The George Williams Memorial Room, located in the Beasley Campus Center at GWC, is an exact replica of the room where the Young Men's Christian Association was originally organized in London, England, and is hoped to be an inspiration to future generations.
The original room at 72 St. Paul's Churchyard in London was preserved as an international shrine until destroyed in 1944 by a World War II bombing.
The present memorial duplicates the unevenness of the floor and ceiling, the door and window sag, the varied paneling, the stencil design, and the pattern of the fireplace in the original room. Duplicates of the original furniture, the room furnishings, including the table, chairs, and fireplace grating were custom built in England.
During the Industrial Revolution in England, George Williams, a young drapery clerk, recognized London as a large, overgrown town unable to meet the physical, social, intellectual and spiritual needs of its citizens. London was ripe for reform.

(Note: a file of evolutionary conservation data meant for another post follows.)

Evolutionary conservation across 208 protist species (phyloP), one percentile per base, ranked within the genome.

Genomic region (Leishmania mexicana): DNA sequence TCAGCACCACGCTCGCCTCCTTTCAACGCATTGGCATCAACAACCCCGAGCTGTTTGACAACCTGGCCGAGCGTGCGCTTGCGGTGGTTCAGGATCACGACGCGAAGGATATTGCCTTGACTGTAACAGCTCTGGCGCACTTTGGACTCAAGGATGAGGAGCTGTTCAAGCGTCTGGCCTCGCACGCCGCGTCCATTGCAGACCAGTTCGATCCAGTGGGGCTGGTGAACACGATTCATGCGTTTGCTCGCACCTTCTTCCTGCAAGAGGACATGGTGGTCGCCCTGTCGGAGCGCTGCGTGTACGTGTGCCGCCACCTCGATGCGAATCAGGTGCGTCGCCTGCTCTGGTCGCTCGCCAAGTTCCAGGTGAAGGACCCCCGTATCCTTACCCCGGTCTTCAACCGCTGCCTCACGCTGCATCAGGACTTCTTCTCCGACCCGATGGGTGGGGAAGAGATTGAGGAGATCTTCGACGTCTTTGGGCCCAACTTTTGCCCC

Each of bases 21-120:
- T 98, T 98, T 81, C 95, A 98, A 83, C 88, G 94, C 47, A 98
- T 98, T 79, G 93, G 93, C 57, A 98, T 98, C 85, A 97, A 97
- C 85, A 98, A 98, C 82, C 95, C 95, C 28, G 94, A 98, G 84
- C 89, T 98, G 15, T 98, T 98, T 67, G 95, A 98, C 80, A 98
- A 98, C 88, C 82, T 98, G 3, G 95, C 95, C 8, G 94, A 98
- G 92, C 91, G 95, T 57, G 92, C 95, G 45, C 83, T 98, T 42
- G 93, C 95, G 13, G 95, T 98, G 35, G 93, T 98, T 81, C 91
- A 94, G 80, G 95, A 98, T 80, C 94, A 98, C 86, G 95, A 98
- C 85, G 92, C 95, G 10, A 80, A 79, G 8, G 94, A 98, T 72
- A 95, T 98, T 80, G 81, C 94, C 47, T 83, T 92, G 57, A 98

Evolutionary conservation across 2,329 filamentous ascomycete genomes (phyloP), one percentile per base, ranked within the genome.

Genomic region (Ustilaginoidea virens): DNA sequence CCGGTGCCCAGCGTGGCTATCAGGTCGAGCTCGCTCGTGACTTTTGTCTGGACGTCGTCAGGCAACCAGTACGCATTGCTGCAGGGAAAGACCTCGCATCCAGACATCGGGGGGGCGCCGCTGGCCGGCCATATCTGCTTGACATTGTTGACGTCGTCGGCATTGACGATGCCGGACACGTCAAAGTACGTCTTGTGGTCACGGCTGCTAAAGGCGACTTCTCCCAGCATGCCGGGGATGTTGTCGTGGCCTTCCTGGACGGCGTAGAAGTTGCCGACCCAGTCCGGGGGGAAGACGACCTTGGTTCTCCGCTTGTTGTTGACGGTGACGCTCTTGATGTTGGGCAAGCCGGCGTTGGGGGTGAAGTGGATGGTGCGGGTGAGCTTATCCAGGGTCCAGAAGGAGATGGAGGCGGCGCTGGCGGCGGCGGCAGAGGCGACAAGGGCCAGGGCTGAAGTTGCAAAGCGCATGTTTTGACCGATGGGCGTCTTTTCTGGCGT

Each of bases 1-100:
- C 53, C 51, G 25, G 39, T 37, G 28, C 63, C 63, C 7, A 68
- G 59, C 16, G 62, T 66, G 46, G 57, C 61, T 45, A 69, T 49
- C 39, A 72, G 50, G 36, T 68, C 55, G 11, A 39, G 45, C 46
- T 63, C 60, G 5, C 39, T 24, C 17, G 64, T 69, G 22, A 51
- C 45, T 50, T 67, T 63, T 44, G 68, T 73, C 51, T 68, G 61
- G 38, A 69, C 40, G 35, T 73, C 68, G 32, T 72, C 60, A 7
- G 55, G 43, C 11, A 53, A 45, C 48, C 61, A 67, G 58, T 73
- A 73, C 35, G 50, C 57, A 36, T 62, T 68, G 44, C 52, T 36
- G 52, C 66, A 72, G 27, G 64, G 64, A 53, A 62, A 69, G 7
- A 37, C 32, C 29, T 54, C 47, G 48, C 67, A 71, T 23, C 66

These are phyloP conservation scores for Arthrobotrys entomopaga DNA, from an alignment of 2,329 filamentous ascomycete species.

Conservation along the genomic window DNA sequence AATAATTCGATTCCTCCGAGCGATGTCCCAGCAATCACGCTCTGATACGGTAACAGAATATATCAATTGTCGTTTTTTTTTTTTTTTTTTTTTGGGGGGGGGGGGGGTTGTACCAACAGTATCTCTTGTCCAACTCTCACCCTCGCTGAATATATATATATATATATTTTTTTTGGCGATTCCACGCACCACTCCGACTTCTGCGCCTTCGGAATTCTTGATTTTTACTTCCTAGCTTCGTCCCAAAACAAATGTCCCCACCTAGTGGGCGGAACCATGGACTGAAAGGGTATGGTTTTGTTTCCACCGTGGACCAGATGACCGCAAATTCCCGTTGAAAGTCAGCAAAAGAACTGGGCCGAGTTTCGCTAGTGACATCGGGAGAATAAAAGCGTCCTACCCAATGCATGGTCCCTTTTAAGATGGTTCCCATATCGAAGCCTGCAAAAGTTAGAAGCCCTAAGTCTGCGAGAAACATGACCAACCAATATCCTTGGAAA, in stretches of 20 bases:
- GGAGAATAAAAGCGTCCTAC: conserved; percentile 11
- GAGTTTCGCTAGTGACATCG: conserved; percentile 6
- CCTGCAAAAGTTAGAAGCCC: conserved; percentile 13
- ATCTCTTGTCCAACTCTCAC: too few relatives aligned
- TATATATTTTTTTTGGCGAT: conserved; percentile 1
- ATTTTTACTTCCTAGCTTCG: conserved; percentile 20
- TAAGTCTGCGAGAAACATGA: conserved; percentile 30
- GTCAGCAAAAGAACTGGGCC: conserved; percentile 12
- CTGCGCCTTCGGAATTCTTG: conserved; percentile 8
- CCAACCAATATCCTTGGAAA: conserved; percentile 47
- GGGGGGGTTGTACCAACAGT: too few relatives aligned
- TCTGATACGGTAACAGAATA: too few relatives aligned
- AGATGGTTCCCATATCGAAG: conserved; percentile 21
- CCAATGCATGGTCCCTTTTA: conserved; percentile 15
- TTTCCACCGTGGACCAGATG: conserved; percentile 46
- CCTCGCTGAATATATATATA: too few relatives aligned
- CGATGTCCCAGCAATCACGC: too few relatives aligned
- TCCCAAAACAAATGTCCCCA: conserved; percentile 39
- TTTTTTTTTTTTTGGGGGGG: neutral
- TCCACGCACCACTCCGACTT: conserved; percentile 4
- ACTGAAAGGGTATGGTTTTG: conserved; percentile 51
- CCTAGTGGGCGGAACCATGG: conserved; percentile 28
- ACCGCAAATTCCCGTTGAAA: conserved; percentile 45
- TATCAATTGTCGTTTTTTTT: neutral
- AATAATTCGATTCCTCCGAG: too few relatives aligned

Williams had the idea of establishing a "Young Men's Society" which would introduce religious services into every large business establishment in London. On June 6, 1844, twelve young men met in the original George Williams Room for the purpose of forming a society to influence religious young men to spread the Redeemer's Kingdom among others.
The society, later named "The Young Men's Christian Association," developed into an international service institution. George Williams dedicated his life to the YMCA, and he retained a place of active leadership until his death. In 1894, Queen Victoria knighted Williams for "his humanistic contributions to the furtherance of world brotherhood." On November 15, 1905, he was laid to rest in St. Paul's Cathedral, an honor reserved for England's heroes.
As of 2012, the YMCA has 58 million beneficiaries from 125 national associations.